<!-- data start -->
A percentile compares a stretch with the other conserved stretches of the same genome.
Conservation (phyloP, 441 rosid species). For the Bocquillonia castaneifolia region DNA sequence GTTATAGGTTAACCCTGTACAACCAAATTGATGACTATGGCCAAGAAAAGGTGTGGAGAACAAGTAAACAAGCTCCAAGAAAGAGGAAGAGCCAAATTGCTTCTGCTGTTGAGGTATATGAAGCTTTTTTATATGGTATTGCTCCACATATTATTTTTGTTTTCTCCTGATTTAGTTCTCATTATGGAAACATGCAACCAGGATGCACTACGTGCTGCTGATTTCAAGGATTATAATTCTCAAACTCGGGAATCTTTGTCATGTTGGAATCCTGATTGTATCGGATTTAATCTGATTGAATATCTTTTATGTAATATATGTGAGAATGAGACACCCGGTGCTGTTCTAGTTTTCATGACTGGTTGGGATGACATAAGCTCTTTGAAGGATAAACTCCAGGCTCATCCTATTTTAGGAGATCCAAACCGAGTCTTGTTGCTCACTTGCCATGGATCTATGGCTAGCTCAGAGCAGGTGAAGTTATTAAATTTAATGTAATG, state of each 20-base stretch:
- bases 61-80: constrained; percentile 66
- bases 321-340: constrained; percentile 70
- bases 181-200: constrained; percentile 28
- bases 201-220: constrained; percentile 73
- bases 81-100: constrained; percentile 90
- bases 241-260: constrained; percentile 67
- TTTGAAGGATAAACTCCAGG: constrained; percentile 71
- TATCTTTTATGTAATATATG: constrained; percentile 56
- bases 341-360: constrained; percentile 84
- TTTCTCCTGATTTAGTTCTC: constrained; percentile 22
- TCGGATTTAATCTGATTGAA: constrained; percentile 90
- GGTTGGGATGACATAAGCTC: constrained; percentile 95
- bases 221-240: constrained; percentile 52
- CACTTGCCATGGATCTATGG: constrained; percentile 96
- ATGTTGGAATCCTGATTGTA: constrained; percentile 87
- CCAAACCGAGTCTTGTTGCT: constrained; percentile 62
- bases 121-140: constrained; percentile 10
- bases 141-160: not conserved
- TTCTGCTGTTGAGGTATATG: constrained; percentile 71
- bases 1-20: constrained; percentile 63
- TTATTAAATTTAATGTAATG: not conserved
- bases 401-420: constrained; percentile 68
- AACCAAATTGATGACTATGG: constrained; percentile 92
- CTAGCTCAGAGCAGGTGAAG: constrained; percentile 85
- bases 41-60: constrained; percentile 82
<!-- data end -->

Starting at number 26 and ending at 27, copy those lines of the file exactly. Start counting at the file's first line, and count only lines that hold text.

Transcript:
- CTAGCTCAGAGCAGGTGAAG: constrained; percentile 85
- bases 41-60: constrained; percentile 82